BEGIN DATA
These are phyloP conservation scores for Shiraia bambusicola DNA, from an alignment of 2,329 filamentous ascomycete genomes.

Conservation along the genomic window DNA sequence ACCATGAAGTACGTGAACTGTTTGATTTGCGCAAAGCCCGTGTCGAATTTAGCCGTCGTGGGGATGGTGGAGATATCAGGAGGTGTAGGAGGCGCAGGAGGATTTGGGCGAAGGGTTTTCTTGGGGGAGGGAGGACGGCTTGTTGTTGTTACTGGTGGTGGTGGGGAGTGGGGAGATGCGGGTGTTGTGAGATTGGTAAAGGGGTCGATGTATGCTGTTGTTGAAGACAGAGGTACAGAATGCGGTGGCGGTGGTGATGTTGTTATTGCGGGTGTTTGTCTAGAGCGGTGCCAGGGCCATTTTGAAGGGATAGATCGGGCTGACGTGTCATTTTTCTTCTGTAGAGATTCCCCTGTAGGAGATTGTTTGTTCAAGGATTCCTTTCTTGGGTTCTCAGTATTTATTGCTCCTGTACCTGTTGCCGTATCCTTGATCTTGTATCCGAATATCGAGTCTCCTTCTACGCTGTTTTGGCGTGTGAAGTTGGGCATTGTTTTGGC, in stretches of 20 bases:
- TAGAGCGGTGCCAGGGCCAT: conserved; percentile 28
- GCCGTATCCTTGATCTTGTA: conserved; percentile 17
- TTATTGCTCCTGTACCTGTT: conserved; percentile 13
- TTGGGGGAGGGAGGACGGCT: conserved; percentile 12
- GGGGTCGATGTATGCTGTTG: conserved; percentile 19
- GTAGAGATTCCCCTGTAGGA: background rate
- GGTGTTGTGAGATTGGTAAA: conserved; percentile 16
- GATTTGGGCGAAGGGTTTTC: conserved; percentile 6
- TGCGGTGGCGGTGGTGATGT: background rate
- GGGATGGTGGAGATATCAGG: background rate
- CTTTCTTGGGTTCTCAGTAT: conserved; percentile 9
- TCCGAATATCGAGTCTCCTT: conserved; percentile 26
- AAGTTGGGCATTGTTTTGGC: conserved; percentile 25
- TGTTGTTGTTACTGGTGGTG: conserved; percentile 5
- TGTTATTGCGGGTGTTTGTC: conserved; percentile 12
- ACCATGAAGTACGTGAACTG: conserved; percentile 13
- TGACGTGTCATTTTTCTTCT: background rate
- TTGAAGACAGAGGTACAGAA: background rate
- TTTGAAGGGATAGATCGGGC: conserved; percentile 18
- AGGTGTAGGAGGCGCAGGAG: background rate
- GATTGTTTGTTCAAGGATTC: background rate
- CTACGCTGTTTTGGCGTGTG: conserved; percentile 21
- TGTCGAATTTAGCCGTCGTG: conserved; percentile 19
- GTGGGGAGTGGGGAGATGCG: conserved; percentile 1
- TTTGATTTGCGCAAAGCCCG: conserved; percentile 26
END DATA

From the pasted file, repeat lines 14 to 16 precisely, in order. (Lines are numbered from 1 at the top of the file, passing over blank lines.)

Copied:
- TCCGAATATCGAGTCTCCTT: conserved; percentile 26
- AAGTTGGGCATTGTTTTGGC: conserved; percentile 25
- TGTTGTTGTTACTGGTGGTG: conserved; percentile 5